August 2008

Arts & Letters

‘Bright Air’ by Barry Maitland

By Barry Jones

Bright Air is Barry Maitland's tenth novel and the first with a local setting. His earlier novels, all police procedurals, feature Detective Chief Inspector David Brock, worldly wise and edging towards retirement, and his aspiring assistant, Detective Sergeant Kathy Kolla, working with the Serious Crime Branch at Scotland Yard. This may sound deeply clichéd, but Maitland disarms criticism with his sparkling writing, penetrating psychological insights and powerful story-lines. Each novel deals with a particular milieu: stamp forgery, international architecture, health farms, shopping malls, genome research, Caribbean gang wars, the art world.

In Bright Air, Maitland takes a new direction: his subject is the relationship of six friends from Sydney, all flawed characters, and their intense, even fanatical commitment to mountaineering - pushing themselves, and each other, to the limit. Lucy Corcoran dies in a climbing accident on Lord Howe Island; two young men suffer fatal injuries in New Zealand. It is an exciting story, with outstanding descriptions of the terrors of mountaineering. Maitland also ruminates about risk and contingency, and there are curious parallels with Tim Winton's Breath in the exploration of extreme demands on physical and moral courage. 

Unlike the Brock-Kolla series, Bright Air has a first-person narrator, Josh Ambler, one of the friends. The book's structure places him in a variety of roles - failed lover, failed banker, failed mountaineer and de-facto investigator of Lucy's death - but he is not interesting enough to succeed on all counts. He is observer, commentator and participant, and this weakens the book's impact. Marcus Fenn, arch manipulator and whited sepulchre, a guru for the ill-fated six, lives in a Walter Burley Griffin house in Castlecrag; he is overdrawn and his enthusiasm for Rudolf Steiner seems curiously dated. Maitland's dialogue is strong, though, and he makes Lord Howe and its surrounding islets irresistibly attractive. (The island's tourist industry should build a monument to him.) I learned more about climbing than I would have thought possible. He is also very knowledgeable about birds.

Georges Simenon and Graham Greene both wrote in two genres: Simenon, with his ‘policiers' and short, disturbing psychological novels; and  Greene, with his ‘entertainments' and serious novels about torment and belief. With this exploration of inner conflicts in a challenging environment, Maitland, one of Australia's leading crime writers, heralds his own pursuit of a second genre.

Cover: August 2008

August 2008

From the front page


The artistic revival at Papunya Tjupi Arts

Women painters are bringing the focus back to the birthplace of the Western Desert movement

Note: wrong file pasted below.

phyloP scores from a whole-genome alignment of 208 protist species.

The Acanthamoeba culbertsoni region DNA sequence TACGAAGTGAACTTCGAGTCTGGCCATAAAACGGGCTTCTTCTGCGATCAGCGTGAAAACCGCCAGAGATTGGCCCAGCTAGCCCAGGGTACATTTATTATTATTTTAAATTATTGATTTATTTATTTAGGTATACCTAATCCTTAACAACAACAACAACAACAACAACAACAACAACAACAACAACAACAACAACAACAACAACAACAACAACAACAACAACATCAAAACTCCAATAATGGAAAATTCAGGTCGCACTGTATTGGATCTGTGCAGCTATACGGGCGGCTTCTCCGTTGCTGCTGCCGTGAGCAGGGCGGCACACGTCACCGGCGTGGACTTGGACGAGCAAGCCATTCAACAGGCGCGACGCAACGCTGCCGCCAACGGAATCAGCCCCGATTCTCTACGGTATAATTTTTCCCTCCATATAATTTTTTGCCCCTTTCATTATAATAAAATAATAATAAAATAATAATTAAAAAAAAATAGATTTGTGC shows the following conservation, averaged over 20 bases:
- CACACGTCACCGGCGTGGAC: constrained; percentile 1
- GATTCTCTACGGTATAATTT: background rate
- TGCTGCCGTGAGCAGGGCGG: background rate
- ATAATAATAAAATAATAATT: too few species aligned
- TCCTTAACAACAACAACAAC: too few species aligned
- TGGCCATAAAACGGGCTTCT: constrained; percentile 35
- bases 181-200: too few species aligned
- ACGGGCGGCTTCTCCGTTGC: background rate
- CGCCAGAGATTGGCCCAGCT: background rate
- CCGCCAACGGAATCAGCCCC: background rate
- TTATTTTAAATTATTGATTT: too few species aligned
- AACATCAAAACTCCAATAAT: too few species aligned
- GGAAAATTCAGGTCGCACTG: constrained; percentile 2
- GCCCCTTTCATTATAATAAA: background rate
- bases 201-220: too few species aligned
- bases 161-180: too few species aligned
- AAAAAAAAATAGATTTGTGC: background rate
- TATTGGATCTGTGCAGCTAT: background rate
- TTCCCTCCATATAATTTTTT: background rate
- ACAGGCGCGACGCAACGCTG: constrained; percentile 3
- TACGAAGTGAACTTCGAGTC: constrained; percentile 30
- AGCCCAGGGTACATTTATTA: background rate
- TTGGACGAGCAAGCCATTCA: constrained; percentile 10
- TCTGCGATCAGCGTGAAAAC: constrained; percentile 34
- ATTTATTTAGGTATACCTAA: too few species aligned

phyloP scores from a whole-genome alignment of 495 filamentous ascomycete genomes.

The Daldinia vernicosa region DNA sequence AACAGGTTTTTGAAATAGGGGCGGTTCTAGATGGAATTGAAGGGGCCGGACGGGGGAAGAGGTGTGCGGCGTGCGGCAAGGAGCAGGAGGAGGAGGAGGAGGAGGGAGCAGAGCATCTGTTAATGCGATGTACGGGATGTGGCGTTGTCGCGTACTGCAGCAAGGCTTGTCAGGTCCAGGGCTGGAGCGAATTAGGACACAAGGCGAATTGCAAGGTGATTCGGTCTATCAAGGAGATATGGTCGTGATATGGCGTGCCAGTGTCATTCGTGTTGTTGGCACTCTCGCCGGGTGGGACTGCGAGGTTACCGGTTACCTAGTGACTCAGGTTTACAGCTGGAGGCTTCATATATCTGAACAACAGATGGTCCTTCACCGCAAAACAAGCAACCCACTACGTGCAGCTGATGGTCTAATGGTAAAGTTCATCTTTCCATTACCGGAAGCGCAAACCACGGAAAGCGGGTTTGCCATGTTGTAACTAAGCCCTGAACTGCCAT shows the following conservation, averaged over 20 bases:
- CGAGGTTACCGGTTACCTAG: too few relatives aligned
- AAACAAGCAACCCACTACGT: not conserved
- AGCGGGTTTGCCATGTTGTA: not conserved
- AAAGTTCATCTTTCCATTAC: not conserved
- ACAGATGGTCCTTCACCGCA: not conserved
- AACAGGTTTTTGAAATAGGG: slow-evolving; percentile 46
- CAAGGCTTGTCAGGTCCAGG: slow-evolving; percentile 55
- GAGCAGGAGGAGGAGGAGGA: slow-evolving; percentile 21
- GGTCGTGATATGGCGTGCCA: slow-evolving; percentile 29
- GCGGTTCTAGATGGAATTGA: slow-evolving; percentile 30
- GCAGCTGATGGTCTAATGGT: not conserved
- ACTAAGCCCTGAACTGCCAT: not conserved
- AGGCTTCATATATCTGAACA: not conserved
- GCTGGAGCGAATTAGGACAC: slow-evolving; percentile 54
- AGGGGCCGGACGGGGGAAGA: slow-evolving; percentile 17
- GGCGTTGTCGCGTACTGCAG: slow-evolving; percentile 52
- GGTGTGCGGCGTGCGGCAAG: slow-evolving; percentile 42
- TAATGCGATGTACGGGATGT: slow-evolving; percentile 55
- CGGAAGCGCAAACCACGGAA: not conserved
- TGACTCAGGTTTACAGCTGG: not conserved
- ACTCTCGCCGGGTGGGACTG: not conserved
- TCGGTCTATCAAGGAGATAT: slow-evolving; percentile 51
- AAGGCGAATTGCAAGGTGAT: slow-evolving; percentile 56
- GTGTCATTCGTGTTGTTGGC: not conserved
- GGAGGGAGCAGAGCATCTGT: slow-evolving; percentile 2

The Wentworth blame game

After an epic defeat, the Liberals appear to have learnt nothing

The Senate’s state of error

It started as theatre of the absurd, but by the end the “it’s OK to be white” episode had become an improbable fairytale.

At the gateway to Cape Fear

After the storm, North Carolina is a glimpse into a climate-changed future

In This Issue

Words: Shane Maloney | Illustration: Chris Grosz

Isabel Letham & Duke Kahanamoku

Illustration by Jeff Fisher.

The wanderer

‘The Wonderful World of Albert Kahn: Colour Photographs from a Lost Age’ by David Okuefuna

Illustration by Jeff Fisher.

On the edge

More in Arts & Letters

Detail of a painting of Barron Field

Barron Field and the myth of terra nullius

How a minor poet made a major historical error

Still from Christopher Robin

A man and his bear: Marc Forster’s ‘Christopher Robin’

Adults will find this new tale of Winnie the Pooh surprisingly moving

Image of Cher in 1979

Eternally Cher

The queen of reinvention turns her attention to the works of ABBA

Image of Leonard Bernstein

Leonard Bernstein: show tunes and symphonies

Centenary celebrations highlight the composer’s broad ambitions and appeal

More in Noted

Cover of ‘The End’

‘The End’ by Karl Ove Knausgaard

The ‘My Struggle’ series arrives at a typically exhausting conclusion

Cover of ‘Drive Your Plow Over the Bones of the Dead’

‘Drive Your Plow Over the Bones of the Dead’ by Olga Tokarczuk

Offbeat intrigue from a Booker Prize winner

‘One Hundred Years of Dirt’ by Rick Morton

A social affairs reporter turns the pen on himself

Image of Ancestral Spirit Beings Collecting Honey, 1985-87

‘John Mawurndjul: I Am the Old and the New’ at the MCA, Sydney

The celebrated bark painter’s ethos guides this retrospective exhibition

Read on

The Senate’s state of error

It started as theatre of the absurd, but by the end the “it’s OK to be white” episode had become an improbable fairytale.

Image from ‘The Insult’

The personal is political in ‘The Insult’

Ziad Doueiri’s tense film excavates Lebanon’s violent past

Image from ‘A Star Is Born’

Lady Gaga mesmerises in the uneven ‘A Star Is Born’

After a beguiling first act, director Bradley Cooper struggles to maintain momentum

Image of ‘The Arsonist’ by Chloe Hooper

The Detectives

Inside the hunt for the Black Saturday arsonist – an extract